A GP needing reasonable adjustments for disability cannot even arrange an access to work assessment without a specific job. But what kind of job to seek, when personal work capacity an unknown within a new health reality? How to find someone willing to even offer a job after a prolonged time away? Where to begin?

The stark reality is that one in five of the population has a disability. GPs are no different to other humans, but where is the vocational rehabilitation programme within the NHS for GPs with disabilities?

In 2017, my paper 'Bridging the gap' was first submitted to NHS Employers, with suggestions regarding return to work support for individual GPs already well-qualified (eg, not 'retraining') and I contributed to the subsequent creation of the NHS England Local Retention Fund too, as an individually consulted contributor.

Sadly, I feel that, on the ground, little has changed since that funding stream was created despite it championing local flexibility as the aim. It morphed into a workforce agenda – not a way to reintegrate individual GPs.

What is needed, is a whole system, major cultural change. Supporting the GP workforce as a collection of individuals with normal human needs, and not just as a numeric headcount of service providers, medical drones. Better vocational rehabilitation of our profession and good proactive HR strategies for GPs within practices would be a healthy step towards sustainable and fulfilling careers.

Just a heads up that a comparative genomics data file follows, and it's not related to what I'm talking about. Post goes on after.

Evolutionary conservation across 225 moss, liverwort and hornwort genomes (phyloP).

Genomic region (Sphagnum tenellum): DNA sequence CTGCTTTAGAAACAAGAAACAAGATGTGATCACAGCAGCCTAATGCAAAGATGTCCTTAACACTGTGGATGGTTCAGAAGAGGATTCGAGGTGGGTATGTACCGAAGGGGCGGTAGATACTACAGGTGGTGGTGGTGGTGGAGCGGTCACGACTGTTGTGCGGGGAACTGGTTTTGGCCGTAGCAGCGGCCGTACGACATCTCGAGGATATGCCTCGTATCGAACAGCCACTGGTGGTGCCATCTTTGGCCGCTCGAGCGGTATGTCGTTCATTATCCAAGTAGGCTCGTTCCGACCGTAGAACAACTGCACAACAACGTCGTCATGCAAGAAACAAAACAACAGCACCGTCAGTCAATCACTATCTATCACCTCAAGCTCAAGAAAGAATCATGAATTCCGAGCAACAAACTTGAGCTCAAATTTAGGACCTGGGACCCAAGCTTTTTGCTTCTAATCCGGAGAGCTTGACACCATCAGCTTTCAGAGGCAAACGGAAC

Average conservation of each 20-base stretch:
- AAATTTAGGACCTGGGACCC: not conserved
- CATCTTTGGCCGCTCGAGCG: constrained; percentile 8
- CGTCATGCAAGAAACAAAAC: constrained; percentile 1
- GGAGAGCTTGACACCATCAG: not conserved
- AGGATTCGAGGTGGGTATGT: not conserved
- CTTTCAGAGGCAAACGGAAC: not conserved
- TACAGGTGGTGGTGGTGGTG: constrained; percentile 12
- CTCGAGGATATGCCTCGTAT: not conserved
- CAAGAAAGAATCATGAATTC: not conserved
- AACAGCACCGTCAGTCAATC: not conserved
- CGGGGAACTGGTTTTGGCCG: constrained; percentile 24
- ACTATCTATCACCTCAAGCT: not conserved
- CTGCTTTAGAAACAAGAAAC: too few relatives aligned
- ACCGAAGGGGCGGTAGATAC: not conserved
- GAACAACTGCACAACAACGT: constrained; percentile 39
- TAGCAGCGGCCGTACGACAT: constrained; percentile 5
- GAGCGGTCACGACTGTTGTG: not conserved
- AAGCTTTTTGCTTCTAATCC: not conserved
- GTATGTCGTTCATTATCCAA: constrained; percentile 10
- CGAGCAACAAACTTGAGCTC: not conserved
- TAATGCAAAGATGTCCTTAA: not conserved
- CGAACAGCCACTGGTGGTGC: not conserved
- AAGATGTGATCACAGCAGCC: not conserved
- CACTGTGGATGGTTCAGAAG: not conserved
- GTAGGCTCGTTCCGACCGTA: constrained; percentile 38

Outside NHS life, major corporate bodies fund early, active rehabilitation of people whose careers stumble whether for health or other reasons and actively support a return to work. It makes good business sense to retain and support the return of already highly skilled staff.

Perhaps, therefore, the biggest contribution our profession can offer to those unexpectedly away from work is to proactively maintain professional and informal connections in a friendly, supportive and non-judgmental manner, fostering that vital sense of belonging while the individual is away or unsure of their future work aspirations. Individuals, GPs included, generally do know what support they need if someone reaches out to create that important conversation.

This blog can only offer a tiny window into our work but the stories of those who have accessed our support over the last three years are the most powerful, and we plan to create more films soon, to bring their experiences to life. For now, I hope that the undoubted success of our WB2W model will demonstrate those seemingly little things do matter, and to see similar support put in place across all four nations. Supporting our colleagues back to work costs infinitely less than the £500 000 it would cost the taxpayer purse to train one new GP from scratch.

My inbox is always open to interested parties for a conversation about WB2W and collaboration. Currently, we assist GPs across Suffolk, North East Essex, West Essex and Hertfordshire – at nil cost to individuals.

In the current climate what could be more important than looking after GPs properly, to help support and sustain their careers, and thus building a stronger workforce for the future?

Lucy Henshall is a Suffolk GP, East of England clinical lead for NHS Practitioner Health, nationally elected RCGP council member, sits on GPC’s education, training and workforce policy group, and is the founder of She can be contacted via twitter @DrLucyHenshall and via email at [email protected].